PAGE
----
The Goal of the Ten Commandments

Think not these laws mere rules set down.

Indeed, they pace the distance

Which raises Man from depths to heights-

Think not these laws but rules-they are

The essence of existence![1]

Why do we emphasize the Ten Commandments? My Senior Rabbi in Tucson taught the following when he did World Wide Wrap: the 613 commandments can be thought of as 6 + 1 + 3, making 10. The 613 are emanated in the 10. Similarly the 10 commandments can be thought of as 1 + 0, making the 1 true G-d. The 10 commandments thus emanate the 1 G-d.

Often we erroneously look at the 10 commandments as the blueprint for human existence. Rather than doing so, we need to look at what they signify. There are 10 commandments as a logical, sequential order in how we should act in this world. It begins with the belief in 1 God, which presupposes that one does not believe in any others. If we believe in a Creator of the universe, we must hold His Name to the highest of standards, never taking it in vain. Not only do we value His name, but we must act in His example, resting after 6 days of creative work. We further demonstrate this not only by following His example but by honoring those who are made in His image, the most central of whom being one’s parents, who are partners with G-d in our creation. Once we honor them, we also acknowledge that each person must be treated with great dignity and respect. We therefore cannot murder another, who is also made in the image of G-d. If we honor that each person is made in the image of G-d, we cannot have relationships with those with whom we are not supposed to. We also would not steal from another in the image of G-d nor would we lie about him/her. Last but certainly not least, we would not be jealous of his/her achievements, instead appreciating what we have and counting our blessings.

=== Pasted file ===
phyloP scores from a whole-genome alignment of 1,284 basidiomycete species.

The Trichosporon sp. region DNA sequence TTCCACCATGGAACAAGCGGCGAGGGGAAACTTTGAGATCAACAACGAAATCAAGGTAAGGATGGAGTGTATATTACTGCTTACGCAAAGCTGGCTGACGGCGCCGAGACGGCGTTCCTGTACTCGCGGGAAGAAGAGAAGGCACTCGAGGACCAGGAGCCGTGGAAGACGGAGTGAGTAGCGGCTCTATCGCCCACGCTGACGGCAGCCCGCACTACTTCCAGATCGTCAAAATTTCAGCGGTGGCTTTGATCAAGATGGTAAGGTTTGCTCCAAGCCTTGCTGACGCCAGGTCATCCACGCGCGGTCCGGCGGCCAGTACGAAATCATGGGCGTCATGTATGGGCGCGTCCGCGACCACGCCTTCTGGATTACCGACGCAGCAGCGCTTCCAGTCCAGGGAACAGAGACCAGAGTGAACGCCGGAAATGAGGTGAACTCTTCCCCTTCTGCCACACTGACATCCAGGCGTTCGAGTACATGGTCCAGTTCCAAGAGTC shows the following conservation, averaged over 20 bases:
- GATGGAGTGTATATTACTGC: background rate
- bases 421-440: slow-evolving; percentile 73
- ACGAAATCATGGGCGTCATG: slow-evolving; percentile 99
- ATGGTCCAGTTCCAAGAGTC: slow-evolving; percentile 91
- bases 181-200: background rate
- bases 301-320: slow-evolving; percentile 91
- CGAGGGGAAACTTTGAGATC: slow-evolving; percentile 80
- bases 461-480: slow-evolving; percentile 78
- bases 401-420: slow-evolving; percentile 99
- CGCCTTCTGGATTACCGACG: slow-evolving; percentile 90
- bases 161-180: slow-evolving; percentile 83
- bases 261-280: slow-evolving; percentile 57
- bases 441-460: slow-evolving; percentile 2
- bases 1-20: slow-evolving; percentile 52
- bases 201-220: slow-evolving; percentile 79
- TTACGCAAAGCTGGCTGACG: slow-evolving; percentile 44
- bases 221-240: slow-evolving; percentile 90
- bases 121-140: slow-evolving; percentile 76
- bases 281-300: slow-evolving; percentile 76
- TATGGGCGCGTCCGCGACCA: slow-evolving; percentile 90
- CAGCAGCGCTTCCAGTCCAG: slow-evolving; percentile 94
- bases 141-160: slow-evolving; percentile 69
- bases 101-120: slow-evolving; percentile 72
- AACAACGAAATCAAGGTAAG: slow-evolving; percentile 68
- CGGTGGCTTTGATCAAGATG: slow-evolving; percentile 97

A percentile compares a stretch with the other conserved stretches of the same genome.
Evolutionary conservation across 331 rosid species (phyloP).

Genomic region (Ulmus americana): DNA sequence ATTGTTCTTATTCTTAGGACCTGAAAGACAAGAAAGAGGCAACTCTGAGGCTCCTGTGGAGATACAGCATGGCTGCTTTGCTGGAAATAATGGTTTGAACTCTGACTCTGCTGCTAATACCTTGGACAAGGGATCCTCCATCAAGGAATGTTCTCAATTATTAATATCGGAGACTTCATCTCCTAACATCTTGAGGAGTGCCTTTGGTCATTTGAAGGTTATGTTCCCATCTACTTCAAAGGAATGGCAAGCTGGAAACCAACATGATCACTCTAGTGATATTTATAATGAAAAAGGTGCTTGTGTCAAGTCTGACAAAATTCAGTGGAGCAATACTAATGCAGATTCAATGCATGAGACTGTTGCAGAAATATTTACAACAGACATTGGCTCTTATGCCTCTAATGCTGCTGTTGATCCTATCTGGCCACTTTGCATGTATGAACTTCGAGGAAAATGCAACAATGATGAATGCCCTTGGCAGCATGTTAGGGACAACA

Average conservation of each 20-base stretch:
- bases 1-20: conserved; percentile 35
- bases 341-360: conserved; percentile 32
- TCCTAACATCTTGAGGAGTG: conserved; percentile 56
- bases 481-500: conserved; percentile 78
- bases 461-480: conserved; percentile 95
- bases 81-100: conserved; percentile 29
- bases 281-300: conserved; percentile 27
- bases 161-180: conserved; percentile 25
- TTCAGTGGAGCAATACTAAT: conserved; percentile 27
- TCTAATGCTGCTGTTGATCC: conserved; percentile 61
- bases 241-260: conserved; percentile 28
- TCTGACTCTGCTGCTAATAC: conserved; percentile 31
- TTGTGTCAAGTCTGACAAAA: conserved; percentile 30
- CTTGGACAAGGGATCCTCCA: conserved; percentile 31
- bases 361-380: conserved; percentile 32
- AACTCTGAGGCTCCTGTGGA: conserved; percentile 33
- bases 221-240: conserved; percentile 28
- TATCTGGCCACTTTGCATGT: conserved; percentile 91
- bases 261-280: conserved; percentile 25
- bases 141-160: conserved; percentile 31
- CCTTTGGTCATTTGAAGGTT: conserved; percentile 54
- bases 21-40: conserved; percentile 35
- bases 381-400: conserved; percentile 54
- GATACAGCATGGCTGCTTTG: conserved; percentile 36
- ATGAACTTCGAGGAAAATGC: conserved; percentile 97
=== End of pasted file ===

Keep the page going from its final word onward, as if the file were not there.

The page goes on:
The goal of the 10 commandments is not a list of rules but a mindset for daily living. It is to understand that each of us has a uniqueness about us, as we are made in G-d’s image. Similarly, each of us has to respect the uniqueness of all the others who are made in G-d’s image. Through a mindset of turning to G-d and remembering the Creator’s role in our lives, we keep on the straight-and-narrow.

I hope as we continue with Shavuot, our holiday celebrating the giving of the Torah, that we will take these lessons to heart and that we will continue to explore the Ten Commandments not as laws in and of themselves but rather as a theology for how to maximize our daily living.

 

For the Jew to choose life

Is not a simple matter,

For life is precisely that substance

Which the nations have consistently denied to the Jew,

 

And what is life to the Jew?

 

And what is life to the Jew

But every moment of lifebreath

Governed and evaluated by a system of law

God-revealed in a world God-ruled-

 

And God,

God is never

A very simple matter.[2]

[1] Lucille Frenkel, “The Ten Commandments,” in A Jewish Adventure (Milwaukee, WI: The Eternity Press, 1983), p. 159.

[2] Lucille Frenkel, “The Ten Commandments,” in A Jewish Adventure (Milwaukee, WI: The Eternity Press, 1983), p. 158.

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